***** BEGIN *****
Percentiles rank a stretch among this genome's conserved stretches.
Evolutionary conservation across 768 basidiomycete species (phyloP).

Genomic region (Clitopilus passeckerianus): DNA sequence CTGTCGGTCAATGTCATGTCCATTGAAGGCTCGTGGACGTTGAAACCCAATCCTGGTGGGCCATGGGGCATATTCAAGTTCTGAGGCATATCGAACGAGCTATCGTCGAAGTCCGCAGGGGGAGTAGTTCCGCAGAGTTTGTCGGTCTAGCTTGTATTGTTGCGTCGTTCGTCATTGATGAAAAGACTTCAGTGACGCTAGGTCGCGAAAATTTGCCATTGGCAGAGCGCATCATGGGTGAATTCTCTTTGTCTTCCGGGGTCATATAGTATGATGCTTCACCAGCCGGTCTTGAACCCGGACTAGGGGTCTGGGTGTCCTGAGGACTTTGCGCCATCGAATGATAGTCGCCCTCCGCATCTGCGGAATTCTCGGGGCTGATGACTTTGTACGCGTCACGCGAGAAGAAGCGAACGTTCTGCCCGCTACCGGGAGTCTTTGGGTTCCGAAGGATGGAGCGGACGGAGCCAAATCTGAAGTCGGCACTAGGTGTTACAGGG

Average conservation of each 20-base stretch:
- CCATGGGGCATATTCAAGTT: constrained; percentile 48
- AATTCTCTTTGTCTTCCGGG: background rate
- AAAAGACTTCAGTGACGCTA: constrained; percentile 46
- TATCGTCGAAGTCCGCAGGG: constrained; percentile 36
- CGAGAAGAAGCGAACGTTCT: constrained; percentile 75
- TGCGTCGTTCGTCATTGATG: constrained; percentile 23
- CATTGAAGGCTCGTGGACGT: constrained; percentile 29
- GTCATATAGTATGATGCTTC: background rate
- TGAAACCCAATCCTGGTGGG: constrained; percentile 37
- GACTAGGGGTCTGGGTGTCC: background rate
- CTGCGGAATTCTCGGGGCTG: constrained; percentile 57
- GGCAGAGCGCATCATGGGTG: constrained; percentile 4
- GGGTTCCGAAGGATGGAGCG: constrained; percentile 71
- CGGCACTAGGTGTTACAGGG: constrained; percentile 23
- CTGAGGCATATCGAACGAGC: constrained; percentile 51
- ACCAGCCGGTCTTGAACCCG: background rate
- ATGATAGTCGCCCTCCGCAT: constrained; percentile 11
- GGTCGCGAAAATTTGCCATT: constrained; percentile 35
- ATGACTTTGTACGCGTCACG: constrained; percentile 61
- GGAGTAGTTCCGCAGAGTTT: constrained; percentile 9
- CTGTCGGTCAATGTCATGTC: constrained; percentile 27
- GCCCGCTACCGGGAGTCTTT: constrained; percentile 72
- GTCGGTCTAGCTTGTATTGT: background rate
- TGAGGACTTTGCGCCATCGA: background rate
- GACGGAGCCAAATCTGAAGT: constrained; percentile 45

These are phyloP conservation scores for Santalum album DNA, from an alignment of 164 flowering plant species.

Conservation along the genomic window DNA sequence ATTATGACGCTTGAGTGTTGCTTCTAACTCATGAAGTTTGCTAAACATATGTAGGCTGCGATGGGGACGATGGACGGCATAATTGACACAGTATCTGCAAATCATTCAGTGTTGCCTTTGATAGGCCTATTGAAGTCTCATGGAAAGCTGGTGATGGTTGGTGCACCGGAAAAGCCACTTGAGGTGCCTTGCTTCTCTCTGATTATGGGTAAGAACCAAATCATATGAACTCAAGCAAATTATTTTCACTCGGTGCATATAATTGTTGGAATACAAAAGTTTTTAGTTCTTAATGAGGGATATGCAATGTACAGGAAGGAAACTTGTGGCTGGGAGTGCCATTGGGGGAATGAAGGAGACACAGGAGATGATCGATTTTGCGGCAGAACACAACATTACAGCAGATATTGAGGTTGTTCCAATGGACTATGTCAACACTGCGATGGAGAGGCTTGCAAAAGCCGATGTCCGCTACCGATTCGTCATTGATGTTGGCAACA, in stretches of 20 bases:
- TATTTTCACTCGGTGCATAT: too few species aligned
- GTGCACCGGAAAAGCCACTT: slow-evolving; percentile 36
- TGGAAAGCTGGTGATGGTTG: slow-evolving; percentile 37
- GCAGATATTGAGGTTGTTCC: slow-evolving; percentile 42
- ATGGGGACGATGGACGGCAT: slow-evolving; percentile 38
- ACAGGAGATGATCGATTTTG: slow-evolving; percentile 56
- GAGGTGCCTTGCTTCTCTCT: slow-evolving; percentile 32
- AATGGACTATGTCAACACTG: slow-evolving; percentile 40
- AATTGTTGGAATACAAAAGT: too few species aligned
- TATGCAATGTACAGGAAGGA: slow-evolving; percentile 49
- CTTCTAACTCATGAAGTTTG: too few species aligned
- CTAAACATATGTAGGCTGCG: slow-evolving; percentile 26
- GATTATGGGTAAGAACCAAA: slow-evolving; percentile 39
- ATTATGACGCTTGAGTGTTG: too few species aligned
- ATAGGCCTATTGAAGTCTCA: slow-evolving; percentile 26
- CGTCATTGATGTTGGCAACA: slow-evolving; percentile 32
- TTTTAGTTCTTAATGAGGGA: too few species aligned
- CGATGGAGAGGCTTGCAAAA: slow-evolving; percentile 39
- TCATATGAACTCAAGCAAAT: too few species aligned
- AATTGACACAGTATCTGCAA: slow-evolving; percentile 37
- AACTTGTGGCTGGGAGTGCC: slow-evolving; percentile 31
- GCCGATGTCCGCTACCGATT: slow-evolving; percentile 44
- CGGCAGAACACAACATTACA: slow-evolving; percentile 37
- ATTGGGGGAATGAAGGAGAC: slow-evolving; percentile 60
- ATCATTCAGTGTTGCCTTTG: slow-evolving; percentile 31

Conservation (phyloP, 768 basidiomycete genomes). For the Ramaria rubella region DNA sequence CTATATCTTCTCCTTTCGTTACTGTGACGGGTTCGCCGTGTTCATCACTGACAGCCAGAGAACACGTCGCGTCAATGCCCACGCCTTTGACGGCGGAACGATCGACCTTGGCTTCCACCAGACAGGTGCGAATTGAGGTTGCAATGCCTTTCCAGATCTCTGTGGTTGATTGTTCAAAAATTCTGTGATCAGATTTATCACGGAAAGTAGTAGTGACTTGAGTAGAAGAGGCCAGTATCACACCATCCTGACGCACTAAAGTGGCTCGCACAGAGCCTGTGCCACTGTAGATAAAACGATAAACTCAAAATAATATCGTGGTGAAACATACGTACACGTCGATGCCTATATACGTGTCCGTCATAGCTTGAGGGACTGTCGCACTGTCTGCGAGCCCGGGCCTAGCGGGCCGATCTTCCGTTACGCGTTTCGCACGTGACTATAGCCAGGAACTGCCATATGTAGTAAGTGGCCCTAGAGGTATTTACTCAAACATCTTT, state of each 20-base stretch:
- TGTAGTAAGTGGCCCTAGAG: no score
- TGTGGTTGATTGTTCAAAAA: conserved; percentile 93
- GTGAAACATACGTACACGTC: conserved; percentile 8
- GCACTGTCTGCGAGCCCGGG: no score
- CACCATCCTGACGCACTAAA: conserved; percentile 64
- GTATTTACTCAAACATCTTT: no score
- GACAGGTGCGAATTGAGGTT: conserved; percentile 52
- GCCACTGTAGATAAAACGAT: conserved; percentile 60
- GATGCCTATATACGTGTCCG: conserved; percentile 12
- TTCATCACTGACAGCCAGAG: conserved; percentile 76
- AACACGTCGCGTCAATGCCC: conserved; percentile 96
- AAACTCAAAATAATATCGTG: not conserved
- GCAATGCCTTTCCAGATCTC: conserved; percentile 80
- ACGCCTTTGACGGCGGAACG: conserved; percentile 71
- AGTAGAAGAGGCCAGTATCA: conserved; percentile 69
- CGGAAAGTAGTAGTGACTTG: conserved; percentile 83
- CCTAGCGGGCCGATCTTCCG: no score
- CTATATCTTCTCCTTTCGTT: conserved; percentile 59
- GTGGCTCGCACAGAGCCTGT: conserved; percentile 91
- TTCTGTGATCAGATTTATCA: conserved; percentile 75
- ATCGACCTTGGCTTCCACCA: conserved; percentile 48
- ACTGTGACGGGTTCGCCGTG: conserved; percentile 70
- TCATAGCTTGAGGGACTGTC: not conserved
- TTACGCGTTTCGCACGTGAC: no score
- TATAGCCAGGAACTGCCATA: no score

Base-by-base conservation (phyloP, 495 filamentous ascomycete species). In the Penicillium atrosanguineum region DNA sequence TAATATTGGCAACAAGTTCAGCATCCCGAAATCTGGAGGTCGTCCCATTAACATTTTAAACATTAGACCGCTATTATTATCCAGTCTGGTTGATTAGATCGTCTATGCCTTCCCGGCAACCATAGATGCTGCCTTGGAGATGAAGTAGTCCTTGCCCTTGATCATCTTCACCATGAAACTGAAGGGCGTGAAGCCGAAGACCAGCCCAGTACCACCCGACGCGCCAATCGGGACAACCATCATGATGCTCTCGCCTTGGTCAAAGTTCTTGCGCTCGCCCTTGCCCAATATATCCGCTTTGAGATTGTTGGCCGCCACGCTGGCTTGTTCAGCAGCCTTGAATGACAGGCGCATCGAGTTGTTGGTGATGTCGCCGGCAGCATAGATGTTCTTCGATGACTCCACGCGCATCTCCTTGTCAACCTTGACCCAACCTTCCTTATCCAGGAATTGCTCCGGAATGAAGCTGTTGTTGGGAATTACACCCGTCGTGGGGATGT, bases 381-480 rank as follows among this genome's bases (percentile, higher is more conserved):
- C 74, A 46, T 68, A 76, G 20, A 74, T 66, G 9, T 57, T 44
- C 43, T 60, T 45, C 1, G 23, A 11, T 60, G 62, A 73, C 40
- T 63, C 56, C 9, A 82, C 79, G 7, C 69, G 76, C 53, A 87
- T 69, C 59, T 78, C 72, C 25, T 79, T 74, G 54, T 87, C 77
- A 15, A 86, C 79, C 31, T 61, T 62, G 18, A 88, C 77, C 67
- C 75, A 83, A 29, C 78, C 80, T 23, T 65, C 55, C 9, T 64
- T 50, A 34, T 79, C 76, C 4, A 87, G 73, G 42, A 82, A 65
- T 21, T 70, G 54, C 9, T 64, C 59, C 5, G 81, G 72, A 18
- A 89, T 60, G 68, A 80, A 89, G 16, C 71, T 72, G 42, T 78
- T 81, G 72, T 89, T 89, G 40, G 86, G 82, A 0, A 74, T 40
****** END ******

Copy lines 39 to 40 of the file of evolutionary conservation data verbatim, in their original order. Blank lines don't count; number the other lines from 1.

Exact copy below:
- AATGGACTATGTCAACACTG: slow-evolving; percentile 40
- AATTGTTGGAATACAAAAGT: too few species aligned